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FDLE hosted booze party to test breathalyzer machine

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posted on Jan, 19 2012 @ 11:01 AM
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FDLE hosted booze party to test breathalyzer machine


www.orlandosentinel.com

SARASOTA, Florida — A newspaper says Florida law enforcement officials paid for employees to get drunk to test the reliability of an alcohol breathalyzer machine.

The Sarasota Herald-Tribune reports that the Florida Department of Law Enforcement shelled out $330 on Jim Beam whiskey and other booze in October and invited 15 employees to drink up. The point, according to the FDLE, was to test the accuracy of the Intoxilyzer 8000 machine, which has been under attack in the courts as inaccurate.
(visit the link for the full news article)


Related News Links:
www.herald tribune.com




posted on Jan, 19 2012 @ 11:01 AM
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So, this is what they do with tax payer money?

The employees blew into the machines at the FDLE's Tallahassee office, then had their blood drawn and sent to a lab.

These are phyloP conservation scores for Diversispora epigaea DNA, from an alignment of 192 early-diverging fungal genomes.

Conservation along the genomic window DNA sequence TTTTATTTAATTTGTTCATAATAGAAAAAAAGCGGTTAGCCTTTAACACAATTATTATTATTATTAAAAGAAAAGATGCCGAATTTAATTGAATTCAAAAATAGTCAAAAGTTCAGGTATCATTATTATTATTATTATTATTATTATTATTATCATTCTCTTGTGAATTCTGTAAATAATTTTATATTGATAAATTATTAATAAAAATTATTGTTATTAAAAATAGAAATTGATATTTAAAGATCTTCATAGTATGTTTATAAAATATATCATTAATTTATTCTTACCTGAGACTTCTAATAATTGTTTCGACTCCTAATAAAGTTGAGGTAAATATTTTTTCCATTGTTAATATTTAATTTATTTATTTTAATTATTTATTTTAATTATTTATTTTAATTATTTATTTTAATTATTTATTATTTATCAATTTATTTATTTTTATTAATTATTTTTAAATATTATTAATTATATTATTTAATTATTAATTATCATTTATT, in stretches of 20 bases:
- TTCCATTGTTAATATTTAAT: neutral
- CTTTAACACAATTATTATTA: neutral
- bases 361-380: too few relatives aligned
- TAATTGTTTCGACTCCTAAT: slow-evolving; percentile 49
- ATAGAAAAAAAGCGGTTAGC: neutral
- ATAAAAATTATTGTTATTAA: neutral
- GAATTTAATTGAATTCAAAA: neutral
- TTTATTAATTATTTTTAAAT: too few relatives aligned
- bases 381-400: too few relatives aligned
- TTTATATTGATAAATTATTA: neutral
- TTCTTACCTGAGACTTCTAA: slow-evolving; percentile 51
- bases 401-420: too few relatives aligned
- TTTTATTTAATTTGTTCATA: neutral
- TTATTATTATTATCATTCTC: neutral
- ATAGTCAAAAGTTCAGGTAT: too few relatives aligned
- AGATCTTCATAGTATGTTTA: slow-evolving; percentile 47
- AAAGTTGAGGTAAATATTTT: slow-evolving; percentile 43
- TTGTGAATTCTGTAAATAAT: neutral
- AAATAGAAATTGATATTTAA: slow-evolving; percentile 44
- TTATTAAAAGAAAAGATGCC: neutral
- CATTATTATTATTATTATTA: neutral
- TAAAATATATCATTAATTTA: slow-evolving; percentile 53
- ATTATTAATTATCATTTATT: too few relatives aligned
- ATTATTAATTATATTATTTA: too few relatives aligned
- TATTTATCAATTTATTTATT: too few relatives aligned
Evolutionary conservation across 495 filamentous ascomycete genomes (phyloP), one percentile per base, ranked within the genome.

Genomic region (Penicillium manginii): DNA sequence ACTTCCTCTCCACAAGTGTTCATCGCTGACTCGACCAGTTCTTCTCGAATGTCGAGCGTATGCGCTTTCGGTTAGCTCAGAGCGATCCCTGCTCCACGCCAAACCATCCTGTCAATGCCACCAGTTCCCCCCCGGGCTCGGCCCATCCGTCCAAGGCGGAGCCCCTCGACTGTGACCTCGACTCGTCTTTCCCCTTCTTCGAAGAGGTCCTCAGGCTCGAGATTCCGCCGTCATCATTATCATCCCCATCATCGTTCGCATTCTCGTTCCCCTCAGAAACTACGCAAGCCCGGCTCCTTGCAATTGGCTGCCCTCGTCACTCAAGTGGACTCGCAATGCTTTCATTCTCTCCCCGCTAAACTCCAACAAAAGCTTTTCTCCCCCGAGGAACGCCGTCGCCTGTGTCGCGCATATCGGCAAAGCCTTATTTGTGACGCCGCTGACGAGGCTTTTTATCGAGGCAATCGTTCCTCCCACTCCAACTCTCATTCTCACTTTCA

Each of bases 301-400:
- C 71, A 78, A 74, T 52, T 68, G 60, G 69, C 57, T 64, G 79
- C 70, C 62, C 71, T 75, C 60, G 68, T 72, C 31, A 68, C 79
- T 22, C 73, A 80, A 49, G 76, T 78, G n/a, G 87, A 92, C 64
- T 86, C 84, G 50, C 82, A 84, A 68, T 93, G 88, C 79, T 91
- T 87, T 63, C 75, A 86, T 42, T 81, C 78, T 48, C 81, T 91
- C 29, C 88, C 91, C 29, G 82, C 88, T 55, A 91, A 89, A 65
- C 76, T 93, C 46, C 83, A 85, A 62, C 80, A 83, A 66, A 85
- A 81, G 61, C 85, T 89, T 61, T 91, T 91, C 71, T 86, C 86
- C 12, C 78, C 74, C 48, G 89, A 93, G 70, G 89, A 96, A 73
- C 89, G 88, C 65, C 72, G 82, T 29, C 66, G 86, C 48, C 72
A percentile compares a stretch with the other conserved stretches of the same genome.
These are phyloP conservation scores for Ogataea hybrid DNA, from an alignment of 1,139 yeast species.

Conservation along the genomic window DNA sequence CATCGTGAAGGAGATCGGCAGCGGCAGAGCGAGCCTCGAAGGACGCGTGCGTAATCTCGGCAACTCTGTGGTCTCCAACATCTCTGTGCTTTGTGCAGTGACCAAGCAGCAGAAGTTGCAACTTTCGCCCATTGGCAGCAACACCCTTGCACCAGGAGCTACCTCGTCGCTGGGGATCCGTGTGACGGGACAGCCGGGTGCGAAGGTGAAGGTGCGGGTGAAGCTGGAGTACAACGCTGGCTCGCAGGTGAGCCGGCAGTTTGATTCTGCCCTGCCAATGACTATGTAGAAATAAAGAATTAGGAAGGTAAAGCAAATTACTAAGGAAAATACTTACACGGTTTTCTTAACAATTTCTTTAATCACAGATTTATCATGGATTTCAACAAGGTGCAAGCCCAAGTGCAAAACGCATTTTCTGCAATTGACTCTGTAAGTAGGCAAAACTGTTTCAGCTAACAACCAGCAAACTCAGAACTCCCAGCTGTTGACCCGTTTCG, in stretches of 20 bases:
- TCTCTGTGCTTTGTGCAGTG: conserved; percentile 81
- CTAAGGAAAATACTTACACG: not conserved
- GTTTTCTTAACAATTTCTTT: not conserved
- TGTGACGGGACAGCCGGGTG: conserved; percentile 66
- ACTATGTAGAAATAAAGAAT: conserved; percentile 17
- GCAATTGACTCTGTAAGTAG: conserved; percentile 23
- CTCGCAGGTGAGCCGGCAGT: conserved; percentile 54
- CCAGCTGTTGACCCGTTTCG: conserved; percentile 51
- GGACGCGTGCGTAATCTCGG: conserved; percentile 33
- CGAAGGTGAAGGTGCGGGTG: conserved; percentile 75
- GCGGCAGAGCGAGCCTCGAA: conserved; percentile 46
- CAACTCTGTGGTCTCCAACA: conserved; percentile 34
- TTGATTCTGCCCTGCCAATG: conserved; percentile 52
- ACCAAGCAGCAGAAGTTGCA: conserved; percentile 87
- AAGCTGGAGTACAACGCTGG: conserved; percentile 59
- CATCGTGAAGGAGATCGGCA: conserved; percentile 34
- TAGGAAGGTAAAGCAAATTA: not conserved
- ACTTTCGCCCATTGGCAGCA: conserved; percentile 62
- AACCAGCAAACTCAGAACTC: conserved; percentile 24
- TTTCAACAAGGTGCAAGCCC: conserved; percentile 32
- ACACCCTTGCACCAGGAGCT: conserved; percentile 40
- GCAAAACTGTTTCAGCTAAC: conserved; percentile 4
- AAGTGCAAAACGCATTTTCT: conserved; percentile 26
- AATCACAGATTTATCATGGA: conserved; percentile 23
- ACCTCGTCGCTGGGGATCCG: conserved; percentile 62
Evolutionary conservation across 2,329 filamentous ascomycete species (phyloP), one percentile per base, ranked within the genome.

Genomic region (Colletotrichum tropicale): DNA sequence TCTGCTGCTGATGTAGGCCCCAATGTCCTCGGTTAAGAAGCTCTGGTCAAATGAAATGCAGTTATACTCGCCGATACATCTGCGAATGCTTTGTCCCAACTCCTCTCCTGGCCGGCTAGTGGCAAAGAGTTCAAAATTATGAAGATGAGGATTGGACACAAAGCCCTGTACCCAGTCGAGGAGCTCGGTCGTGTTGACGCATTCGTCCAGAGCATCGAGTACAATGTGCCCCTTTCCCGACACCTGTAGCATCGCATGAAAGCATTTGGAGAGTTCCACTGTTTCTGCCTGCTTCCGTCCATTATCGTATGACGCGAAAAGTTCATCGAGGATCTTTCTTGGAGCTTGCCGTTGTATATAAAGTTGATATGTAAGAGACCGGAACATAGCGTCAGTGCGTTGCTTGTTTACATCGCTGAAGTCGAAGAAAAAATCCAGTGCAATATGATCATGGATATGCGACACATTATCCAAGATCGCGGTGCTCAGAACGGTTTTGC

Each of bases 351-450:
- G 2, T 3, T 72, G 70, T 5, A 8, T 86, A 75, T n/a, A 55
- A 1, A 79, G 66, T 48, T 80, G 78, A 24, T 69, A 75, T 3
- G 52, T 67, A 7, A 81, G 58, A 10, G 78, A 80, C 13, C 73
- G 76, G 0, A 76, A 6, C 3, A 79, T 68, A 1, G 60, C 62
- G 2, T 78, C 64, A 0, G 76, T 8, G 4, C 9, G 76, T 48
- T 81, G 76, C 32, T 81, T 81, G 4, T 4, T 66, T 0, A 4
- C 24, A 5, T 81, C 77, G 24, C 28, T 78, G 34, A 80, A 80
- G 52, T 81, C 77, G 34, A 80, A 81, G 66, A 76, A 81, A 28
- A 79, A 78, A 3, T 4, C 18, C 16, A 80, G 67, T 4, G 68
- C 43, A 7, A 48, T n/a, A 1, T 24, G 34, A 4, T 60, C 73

An expert at the agency pronounced the machines accurate, but others question if the test had any real scientific validity or whether it proves what it was intended to.


I wonder how they got home from the party? Did they all have to bring a designated driver? Did tax payers fund their taxi ride home?

The Herald-Tribune article goes into much more detail and says that judges are even skeptical of considering the study since bloodwork results weren't even in yet.

www.orlandosentinel.com
(visit the link for the full news article)



posted on Jan, 19 2012 @ 11:09 AM
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Sounds like an awesome job to me! Get paid to drink some beer and blow into a machine. Where do you sign up for these things?